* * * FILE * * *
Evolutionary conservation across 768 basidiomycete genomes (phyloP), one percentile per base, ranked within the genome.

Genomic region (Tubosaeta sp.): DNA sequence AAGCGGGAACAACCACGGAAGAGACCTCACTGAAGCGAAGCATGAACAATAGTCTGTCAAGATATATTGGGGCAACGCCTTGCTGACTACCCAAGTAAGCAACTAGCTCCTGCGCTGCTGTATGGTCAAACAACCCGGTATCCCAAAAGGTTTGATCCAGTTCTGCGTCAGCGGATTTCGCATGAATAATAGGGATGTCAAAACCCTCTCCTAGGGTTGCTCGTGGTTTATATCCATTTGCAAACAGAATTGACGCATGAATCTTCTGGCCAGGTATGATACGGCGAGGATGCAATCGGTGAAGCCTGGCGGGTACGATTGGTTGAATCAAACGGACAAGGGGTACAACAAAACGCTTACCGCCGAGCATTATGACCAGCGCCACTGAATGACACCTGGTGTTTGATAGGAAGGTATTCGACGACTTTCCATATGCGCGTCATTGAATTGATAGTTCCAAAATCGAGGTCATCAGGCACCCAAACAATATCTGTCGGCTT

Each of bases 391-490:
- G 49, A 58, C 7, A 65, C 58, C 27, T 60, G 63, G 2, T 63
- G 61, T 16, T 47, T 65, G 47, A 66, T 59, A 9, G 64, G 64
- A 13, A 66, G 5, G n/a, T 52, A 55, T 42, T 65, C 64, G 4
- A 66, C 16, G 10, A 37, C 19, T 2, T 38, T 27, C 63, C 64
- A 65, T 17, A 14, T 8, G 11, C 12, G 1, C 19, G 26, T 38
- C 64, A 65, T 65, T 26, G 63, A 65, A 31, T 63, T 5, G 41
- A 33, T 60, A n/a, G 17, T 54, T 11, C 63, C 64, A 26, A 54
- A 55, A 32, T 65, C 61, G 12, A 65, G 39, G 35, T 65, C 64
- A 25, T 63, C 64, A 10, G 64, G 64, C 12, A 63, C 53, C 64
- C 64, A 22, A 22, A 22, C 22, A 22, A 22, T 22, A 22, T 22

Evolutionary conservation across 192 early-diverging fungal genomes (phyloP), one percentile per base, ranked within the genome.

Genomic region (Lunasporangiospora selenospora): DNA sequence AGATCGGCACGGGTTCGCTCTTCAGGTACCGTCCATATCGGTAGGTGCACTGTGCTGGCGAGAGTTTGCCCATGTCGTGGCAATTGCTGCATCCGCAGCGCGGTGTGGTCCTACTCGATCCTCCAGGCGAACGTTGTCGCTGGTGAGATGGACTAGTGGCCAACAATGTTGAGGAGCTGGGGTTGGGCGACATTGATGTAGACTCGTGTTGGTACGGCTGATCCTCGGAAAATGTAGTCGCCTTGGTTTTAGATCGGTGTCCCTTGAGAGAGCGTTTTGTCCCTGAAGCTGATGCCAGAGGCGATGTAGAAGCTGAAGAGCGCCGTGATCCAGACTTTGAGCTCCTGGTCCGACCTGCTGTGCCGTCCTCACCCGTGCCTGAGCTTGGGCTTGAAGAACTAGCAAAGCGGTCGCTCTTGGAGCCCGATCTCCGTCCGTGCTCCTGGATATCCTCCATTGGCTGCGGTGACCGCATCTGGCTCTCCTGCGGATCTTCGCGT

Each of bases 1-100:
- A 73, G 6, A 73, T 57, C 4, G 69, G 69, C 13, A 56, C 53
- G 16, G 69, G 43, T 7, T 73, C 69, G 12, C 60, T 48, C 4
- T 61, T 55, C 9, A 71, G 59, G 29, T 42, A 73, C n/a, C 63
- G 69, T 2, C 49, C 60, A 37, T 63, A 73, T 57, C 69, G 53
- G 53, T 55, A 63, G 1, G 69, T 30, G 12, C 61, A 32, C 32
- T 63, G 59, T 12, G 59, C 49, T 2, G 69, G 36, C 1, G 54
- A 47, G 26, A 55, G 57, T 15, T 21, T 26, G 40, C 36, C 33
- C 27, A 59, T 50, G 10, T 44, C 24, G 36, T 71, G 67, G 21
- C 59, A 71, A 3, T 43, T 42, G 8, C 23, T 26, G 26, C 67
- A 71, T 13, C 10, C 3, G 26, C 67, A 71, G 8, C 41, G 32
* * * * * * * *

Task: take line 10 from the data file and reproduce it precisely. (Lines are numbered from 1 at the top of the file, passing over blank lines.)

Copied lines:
- A 33, T 60, A n/a, G 17, T 54, T 11, C 63, C 64, A 26, A 54